The Last Templar

The Last Templar

Book - 2005
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With rights already sold in heated auctions in twenty-one countries, The Last Templar, Raymond Khoury’s epic debut novel, is ready to thrill readers on these shores.“It has served us well, this myth of Christ.” —Pope Leo X, 16th CenturyIn a hail of fire and flashing sword, as the burning city of Jerusalem falls from the hands of the West in 1291, The Last Templaropens with a young Templar knight, his mentor, and a handful of others escaping to the sea carrying a mysterious chest entrusted to them by the Order’s dying Grand Master. The ship vanishes without a trace.In present day Manhattan, four masked horsemen dressed as Templar Knights emerge from Central Park and ride up the Fifth Avenue steps of the Metropolitan Museum of Art during the blacktie opening of a Treasures of the Vatican exhibit. Storming through the crowds, the horsemen brutally attack anyone standing between them and their prize. Attending the gala, archaeologist Tess Chaykin watches in silent terror as the leader of the horsemen hones in on one piece in particular, a strange geared device. He utters a few cryptic Latin words as he takes hold of it with reverence before leading the horsemen out and disappearing into the night.In the aftermath, an FBI investigation is led by anti-terrorist specialist Sean Reilly. Soon, he and Tess are drawn into the dark, hidden history of the crusading Knights, plunging them into a deadly game of cat and mouse with ruthless killers as they race across three continents to recover the lost secret of the Templars.
Publisher: London : Duckworth, 2005.
ISBN: 9780525949411
0525949410
9780715634417
0715634410
Branch Call Number: F Khou
Characteristics: 350 p. ; 24 cm.

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RebelBelle13
Mar 12, 2018

I really, really wanted to like this book. I love reading about the history of the Catholic church, and all things Knights Templar. This was obviously riding the coattails of The DaVinci Code- which is one of my favorites. Khoury saw how popular Brown's works were becoming and went, "Hold the phone, I can write something exactly like that, but worse." The book reads like a screenplay to an action movie, which is undoubtedly what he had in mind when writing it. The novel starts out with a museum heist, a few murders, and then archaeologist Tess and FBI agent Riley are swept up in the history of the Knights Templar and searching for their lost treasure. It tries to hit every Brown beat- the fish out of water who needs a history lesson, a complex code that can only be cracked if you have the right key, the Vatican's diabolical involvement, hand to hand combat, literal cliffhangers, and the plot twist at the end. As much as I enjoyed the exposition and history lessons (the only saving grace here, really) they weren't enough to replace the repetitive phrases (frowned inwardly was used at least a dozen times) the two-dimensional characters and the all-too-obvious 'please make me into a movie, this will be awesome to see on the screen' action sequences. (You know what I'm talking about.)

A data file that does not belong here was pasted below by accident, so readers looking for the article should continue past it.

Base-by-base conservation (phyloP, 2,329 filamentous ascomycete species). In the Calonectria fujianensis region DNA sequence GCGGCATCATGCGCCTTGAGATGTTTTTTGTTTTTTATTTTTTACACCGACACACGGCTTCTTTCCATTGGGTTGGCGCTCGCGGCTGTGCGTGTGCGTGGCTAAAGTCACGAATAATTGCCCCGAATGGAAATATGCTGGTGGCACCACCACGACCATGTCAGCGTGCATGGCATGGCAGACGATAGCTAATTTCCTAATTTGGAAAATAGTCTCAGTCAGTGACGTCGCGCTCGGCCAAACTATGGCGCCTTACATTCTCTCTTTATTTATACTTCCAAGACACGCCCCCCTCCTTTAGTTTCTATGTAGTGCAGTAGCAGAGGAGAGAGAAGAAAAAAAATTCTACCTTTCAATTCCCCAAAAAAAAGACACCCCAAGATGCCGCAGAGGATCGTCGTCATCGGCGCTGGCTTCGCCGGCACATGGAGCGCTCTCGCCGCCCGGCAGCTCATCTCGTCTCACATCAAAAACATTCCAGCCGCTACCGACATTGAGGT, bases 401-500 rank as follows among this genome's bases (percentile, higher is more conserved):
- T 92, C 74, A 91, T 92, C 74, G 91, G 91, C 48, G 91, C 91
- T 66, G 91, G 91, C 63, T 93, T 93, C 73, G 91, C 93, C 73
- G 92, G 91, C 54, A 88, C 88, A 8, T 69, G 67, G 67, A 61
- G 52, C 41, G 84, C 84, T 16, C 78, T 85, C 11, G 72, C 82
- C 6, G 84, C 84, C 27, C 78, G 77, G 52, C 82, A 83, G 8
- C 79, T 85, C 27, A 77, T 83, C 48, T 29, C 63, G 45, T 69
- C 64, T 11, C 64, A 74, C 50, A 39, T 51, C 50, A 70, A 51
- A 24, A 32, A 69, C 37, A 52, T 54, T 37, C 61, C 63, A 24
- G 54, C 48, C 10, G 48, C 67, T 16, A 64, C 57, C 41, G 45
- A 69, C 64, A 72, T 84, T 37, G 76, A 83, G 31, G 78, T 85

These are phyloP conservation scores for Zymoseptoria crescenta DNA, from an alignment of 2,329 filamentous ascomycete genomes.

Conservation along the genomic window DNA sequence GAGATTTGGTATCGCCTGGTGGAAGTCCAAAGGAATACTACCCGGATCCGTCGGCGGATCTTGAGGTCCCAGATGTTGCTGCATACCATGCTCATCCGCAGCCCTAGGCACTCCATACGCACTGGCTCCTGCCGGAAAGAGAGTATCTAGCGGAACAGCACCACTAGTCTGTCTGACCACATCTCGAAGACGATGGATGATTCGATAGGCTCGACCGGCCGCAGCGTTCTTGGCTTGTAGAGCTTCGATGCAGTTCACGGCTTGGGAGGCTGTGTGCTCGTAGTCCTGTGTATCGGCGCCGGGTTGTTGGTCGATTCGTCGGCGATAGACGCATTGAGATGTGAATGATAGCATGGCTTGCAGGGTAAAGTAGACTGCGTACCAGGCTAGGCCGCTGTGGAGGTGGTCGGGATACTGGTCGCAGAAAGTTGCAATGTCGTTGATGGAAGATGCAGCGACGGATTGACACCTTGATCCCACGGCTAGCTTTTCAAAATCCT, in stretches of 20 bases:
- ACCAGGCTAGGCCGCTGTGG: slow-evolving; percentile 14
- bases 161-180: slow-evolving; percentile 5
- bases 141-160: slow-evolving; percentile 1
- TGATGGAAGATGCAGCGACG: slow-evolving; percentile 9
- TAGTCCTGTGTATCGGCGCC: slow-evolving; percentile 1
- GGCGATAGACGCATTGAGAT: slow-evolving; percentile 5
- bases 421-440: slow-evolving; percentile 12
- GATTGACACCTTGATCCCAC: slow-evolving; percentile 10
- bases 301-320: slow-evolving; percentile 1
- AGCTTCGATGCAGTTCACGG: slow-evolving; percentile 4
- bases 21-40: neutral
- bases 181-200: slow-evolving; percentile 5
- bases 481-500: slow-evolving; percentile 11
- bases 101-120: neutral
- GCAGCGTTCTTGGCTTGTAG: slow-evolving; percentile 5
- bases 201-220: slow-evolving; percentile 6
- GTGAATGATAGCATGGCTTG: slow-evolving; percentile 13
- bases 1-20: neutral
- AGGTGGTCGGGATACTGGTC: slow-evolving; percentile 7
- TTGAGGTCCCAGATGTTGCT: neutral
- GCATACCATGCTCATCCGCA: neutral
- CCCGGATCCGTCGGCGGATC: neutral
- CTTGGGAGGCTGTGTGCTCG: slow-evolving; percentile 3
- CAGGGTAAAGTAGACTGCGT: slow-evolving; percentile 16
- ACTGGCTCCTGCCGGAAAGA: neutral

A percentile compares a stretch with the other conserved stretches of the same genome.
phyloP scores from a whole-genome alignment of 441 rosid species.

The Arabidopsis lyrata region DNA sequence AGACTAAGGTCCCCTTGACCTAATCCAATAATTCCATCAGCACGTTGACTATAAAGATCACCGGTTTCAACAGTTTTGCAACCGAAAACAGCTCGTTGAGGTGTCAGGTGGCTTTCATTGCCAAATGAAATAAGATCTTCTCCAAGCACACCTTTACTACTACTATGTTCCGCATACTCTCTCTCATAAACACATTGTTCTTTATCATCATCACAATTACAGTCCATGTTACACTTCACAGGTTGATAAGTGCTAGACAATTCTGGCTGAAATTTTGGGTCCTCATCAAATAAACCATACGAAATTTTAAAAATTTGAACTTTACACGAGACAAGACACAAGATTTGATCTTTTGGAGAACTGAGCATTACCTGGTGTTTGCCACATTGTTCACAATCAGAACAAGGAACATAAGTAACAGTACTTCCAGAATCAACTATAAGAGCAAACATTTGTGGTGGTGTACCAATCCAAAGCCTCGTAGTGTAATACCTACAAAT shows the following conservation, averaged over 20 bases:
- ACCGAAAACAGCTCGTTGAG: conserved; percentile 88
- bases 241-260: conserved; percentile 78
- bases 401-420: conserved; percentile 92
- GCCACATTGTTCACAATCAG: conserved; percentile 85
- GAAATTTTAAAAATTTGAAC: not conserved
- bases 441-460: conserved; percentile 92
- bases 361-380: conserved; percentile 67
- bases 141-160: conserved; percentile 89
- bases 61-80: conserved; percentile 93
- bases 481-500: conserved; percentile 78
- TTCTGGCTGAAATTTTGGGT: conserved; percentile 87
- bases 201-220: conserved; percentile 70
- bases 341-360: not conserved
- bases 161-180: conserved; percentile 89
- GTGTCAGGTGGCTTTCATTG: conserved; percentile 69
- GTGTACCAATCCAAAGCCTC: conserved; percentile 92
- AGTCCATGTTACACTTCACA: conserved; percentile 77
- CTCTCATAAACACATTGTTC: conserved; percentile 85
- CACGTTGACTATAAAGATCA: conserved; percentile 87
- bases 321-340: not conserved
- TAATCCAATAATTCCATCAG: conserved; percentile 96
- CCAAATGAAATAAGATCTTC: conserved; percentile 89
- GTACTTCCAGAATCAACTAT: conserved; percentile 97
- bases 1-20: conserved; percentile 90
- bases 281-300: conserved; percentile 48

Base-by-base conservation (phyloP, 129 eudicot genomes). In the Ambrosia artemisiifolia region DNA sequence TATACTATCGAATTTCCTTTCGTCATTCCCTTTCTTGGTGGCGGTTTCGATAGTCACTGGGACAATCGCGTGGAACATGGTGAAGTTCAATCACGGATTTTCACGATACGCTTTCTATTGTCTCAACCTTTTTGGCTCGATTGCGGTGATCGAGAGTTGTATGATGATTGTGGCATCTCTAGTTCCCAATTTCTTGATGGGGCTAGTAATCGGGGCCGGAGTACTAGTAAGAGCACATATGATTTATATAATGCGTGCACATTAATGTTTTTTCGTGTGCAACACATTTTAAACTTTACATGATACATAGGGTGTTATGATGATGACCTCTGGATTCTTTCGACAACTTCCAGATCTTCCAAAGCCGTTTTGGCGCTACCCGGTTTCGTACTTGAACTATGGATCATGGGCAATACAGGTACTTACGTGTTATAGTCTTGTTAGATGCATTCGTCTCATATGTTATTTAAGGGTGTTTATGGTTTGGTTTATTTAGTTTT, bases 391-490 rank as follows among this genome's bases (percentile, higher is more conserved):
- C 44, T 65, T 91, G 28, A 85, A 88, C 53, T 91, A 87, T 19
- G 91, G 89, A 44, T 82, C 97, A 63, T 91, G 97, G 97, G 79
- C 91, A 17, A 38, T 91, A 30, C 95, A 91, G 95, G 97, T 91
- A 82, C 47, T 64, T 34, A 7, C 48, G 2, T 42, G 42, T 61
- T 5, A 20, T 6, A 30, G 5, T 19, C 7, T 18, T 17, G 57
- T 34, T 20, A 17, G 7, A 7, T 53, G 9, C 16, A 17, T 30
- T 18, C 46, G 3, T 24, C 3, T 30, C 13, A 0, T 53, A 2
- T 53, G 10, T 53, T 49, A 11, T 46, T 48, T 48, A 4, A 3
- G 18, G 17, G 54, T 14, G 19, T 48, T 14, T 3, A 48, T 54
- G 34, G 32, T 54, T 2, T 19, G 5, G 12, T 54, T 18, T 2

I'd like to go into the ending here, so, SPOILER ALERT.
Tess was anti-church and anti-religion the entire book. She had been an archaeologist for years, wanting to find and preserve items for the betterment of the world and for a decent grasp of history. After finding the Templar treasure, she attempts to destroy it, not once, but TWICE. What kind of archaeologist would do such a thing? Vance is painted as crazy, driven to the edge by the loss of his wife and daughter, and yet he acted more rationally and more believably than Tess did the entire book. Tess is focused on revealing to the world the Templar treasure (which is revealed to be the testement of Jesus Christ, proving that he was human, not a supernatural figure) at the beginning, and only at the end changes her mind because she was treated kindly by two people. REALLY? The entire novel, she is complaining how much death and suffering christianity has placed upon the world since its inception, and how she wants to change that, and then she does a 180 in the last 30 pages. She wants to destroy it, or hide it, because she doesn't want to upset people's delusions. Sweetheart, first of all, you are being ridiculously selfish. How can you keep the biggest discovery of the last 2000 years to yourself? You can't even have the book tested for its verity, or have people decide for themselves what they think of it? How dare you.
Not only that, after 500 pages of running around, and history lessons, and dozens of people dying (I'm not joking) we find out that the journal of Jesus is a FAKE, manufactured by the Templars to discredit the church and break up Christianity. If I had been reading an actual copy of this book, I would have thrown it across the room. As it was, when I was listening to the audiobook, I'm sure the neighbors could hear my string of curses.
Leave this one where it is, folks. It's not worth reading. All it makes me want to do is go back and reread The DaVinci Code.

j
Johndixon
Dec 12, 2014

An awful book. If you grock the difference between "dubious" and "skeptical" or "their" and "they're", this book will infuriate you. The author operates at a grade 6 competency. Avoid.

d
dirtbag1
Jun 23, 2012

Another in the Templar genre, well written, and an easy read with one large downside. I was hoping the two main 'good guy' characters, Tess the archaeologist and Sean the FBI agent could work together without having to 'fall in love' when solving their problems. The conclusion is also a bit weak. It assumes that without religion there is for many people no way to survive life. It is like saying a person cannot swim without a life preserver on.

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